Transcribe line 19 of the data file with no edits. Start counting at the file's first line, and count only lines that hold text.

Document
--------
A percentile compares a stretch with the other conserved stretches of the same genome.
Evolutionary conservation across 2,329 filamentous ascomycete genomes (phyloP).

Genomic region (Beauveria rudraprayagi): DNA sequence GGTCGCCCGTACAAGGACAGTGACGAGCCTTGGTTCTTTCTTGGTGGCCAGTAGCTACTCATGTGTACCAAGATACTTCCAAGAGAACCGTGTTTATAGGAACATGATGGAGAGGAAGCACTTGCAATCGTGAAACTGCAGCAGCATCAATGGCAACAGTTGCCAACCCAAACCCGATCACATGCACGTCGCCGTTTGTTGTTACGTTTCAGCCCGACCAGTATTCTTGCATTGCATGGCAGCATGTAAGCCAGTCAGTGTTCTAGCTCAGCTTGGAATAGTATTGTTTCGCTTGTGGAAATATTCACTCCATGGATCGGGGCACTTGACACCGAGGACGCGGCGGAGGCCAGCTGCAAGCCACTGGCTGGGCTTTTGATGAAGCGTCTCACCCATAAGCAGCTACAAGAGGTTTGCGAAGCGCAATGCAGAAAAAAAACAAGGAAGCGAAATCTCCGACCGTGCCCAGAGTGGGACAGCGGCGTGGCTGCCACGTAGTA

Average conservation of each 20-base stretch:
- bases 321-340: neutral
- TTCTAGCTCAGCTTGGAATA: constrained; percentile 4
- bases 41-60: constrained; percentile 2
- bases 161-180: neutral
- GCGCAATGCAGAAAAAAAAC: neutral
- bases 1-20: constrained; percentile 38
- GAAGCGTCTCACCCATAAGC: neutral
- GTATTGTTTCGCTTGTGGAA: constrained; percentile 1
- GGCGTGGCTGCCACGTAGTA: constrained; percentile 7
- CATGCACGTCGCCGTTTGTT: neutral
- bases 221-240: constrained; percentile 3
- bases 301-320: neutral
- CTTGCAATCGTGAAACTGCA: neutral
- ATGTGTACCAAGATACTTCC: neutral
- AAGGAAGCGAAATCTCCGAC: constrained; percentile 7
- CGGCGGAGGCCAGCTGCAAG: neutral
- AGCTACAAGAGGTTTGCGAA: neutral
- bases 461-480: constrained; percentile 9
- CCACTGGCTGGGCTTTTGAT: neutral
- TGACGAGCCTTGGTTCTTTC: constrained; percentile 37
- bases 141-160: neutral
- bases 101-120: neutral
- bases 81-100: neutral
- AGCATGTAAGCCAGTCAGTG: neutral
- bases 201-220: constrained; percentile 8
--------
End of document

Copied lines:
- AAGGAAGCGAAATCTCCGAC: constrained; percentile 7